The hands sewn on and seam opened out Cut out the hands and stitch them to the ends of the arms with the thumbs facing up. Make sure you match the sewing lines on the sleeves with the sewing lines on the hands.

Iron the seams open.

Trace the sewing line onto the seams so you know where to sew.

Embroidered face with braided hair Sew the face onto one piece of your doll, in the spot marked on the pattern. You can hand sew using running stitch if you are using a fabric that won’t fray. Blanket stitch will also work well.

I fused my faces to the background fabric using vlisofix appliqué paper following the instructions on the backing. I then used my sewing machine and a zig-zag stitch to sew the faces on my dolls.

The original 1930’s pattern suggested tucking a few loops of yarn under the top of the face before stitching it on to create a fringe.

Paint or embroider the face in your choice of style. I have included the original 1930’s style face on the pattern but I stitched much simpler faces on my dolls. Work any embroidery or additional decoration on your doll.

For this doll I used double cross stitches for the eyes, back stitch for the nose and mouth and stitched on a plait of knitting yarns for the hair. I added a fabric yo-yo/Suffolk puff with a flower bead to decorate her dress.

Yellow doll with couched hairPink doll with chain stitch hairBrown doll with french knot hairRed doll with couched har and rose barettes
Pale blue doll with stem stitch hairRed doll with ombre chain stitched hairPale green doll with bullion stitch hairSome other face designs I have made using different embroidery stitches.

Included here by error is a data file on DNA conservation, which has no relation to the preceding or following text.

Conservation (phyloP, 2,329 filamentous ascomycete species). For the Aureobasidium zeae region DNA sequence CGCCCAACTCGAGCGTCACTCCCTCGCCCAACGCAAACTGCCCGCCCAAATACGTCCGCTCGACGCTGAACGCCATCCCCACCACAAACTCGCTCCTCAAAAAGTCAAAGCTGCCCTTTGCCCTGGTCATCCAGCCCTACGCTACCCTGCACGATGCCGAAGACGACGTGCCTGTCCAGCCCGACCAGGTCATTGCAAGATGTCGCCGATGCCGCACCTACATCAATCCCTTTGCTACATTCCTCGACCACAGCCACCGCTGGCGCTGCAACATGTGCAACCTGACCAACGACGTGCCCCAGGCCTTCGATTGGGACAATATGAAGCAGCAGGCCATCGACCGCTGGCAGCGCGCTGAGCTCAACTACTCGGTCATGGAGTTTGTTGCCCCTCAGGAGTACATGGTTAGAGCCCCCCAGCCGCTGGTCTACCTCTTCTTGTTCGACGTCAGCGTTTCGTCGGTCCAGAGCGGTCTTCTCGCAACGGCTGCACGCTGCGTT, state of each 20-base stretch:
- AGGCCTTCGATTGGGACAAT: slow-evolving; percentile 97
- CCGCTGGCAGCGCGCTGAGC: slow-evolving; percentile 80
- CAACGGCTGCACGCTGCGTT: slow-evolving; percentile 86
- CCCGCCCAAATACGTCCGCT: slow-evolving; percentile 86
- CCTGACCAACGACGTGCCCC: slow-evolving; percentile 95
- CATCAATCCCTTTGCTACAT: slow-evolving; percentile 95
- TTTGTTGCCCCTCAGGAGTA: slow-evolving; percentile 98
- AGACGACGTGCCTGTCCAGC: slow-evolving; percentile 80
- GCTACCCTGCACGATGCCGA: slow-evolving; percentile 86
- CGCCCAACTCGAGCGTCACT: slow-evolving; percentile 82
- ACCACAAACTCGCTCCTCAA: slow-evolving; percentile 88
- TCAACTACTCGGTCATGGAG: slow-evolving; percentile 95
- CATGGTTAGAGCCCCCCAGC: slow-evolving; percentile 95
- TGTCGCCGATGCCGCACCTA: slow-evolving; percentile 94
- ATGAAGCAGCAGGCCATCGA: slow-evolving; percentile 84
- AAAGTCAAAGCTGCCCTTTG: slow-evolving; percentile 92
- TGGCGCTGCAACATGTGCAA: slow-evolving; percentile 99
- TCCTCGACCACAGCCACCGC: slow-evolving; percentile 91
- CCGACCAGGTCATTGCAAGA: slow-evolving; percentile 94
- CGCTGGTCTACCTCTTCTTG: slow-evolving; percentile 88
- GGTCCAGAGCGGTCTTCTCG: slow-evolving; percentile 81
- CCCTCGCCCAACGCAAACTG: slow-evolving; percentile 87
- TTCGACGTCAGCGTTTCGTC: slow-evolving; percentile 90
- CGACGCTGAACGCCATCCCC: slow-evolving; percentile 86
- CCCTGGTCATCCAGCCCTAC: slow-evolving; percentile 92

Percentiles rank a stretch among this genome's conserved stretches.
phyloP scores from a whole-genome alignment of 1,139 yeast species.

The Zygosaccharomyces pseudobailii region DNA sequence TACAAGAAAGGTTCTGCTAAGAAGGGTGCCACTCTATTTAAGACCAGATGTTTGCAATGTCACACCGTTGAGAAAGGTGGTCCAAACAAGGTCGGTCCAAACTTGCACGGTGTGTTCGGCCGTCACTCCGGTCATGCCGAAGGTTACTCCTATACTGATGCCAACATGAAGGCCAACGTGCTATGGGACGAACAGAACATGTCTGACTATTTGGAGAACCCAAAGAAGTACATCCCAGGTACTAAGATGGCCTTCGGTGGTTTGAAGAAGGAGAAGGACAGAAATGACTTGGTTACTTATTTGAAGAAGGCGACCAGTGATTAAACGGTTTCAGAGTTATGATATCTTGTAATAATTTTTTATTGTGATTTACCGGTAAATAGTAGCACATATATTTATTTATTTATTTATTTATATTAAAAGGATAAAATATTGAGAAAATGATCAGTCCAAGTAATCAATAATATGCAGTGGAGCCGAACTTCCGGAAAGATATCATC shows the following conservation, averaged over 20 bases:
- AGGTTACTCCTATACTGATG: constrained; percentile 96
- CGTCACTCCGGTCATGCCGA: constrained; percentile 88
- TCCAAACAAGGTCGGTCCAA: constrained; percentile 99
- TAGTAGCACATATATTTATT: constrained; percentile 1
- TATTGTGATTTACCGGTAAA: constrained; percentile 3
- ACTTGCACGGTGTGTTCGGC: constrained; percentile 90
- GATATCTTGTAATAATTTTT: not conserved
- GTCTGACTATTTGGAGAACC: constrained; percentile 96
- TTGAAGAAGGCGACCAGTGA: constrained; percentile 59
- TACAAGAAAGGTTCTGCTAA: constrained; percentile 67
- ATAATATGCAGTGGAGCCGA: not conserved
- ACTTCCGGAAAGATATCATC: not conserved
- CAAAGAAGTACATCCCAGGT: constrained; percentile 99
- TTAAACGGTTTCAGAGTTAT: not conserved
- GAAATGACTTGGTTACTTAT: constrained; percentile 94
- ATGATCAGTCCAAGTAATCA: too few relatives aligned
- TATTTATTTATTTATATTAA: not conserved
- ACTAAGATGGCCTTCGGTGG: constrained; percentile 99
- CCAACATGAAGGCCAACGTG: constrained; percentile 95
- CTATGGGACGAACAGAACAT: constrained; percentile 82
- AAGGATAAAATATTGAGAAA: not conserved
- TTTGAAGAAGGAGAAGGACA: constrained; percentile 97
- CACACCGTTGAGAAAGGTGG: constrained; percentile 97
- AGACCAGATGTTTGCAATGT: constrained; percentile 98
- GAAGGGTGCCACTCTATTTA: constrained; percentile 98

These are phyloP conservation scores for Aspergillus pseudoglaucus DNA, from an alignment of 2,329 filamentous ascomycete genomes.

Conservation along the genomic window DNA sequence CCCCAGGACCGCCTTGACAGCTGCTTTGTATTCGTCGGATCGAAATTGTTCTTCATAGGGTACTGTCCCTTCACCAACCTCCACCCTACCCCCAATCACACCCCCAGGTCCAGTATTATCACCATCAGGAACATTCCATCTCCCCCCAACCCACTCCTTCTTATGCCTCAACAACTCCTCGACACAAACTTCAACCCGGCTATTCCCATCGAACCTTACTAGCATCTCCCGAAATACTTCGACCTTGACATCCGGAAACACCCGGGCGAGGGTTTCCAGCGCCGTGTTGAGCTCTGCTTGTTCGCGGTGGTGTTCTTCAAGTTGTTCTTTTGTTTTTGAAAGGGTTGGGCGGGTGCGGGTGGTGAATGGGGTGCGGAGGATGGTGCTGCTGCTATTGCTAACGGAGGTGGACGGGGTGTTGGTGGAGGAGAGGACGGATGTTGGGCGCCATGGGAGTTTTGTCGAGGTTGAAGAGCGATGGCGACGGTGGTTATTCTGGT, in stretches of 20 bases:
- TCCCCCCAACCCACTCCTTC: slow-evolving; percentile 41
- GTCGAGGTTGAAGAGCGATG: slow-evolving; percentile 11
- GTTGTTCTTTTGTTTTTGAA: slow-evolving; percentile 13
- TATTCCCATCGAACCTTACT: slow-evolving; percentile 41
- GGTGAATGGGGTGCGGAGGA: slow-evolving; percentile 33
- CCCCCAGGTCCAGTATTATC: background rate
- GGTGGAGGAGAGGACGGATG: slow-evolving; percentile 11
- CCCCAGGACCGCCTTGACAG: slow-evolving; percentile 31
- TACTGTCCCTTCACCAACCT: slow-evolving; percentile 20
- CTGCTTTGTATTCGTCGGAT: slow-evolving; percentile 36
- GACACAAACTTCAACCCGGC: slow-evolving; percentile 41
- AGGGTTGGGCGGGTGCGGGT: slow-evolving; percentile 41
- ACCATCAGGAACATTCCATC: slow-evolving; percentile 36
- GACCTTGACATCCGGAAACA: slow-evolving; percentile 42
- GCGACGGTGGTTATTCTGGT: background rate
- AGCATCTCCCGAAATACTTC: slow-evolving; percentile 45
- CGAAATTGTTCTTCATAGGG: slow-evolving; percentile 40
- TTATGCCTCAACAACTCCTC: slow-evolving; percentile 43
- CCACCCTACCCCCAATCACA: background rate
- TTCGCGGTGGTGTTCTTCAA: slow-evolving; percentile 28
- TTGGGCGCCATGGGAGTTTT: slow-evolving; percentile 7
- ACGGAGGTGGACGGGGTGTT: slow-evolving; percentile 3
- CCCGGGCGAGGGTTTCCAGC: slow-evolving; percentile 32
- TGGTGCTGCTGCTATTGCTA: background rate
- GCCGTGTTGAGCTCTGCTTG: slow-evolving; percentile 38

Front and back of doll pinned together Pin the pieces with right sides together and stitch on the sewing line. Leave an opening for turning and stuffing.

In the pattern I have left the opening on the skirt but in my video on stuffing toys I left an opening along the side of the leg. Both work well but I find the leg position easier to sew closed afterwards.

Notched seams Trim the seam allowances to 6mm – 1/4″

Clip or notch the seams as appropriate. Be careful when clipping stretchy fabrics such as stretch-knit or fleecy so they don’t run.

Notch outward curves

Clipped seams Clip inward curves
Clipped corner Clip Corners
Inner corner with v shape snipped out Snip inner corners
Doll turned right side out and stuffed Turn right side out and stuff.

Since Betsy is quite a complex shape, I have made a video to show you some simple tricks that will make stuffing her a painless process 🙂

Click here to view the video on YouTube.

The opening, ready to be stitched closed Stitch the opening closed by hand.

I made a video showing you how to do this too.

The hand stitched line between the legs Hand stitch the line between the legs from the bottom of the shoes to the skirt line.

You guessed it, I made a video to show this step as well!

Sew bows to the neck and shoes if desired.

Two smaller felt Betsy dolls To make your doll from felt or heavy fabric

If you want to make your doll from felt or a heavy fabric such as furnishing fabric, cut it using the sewing line on the pattern as your cutting line.

If you’re not using felt, try to use a fabric that won’t fray too much.

The one piece Betsy doll pattern You’ll need to cut out two patterns for the hands and glue or tape them to the ends of the sleeves of your pattern or your doll won’t have any hands 🙂

If you want to make your doll from two pieces of 12″ x 11″ craft felt, use the reduced pattern on page 12 of the pattern as the original sized pattern won’t fit.

If you’re using felt yardage or homemade felt, and are making the full size doll, you’ll need 2 pieces of felt 30cm x 26cm – 12″ x 10″

Use a good quality felt that won’t split when you stuff your doll. I have used kunin felt for my dark purple doll and a printed acrylic felt for the kitty doll. Both were made with the reduced pattern.

This is a great project for using handmade felt too.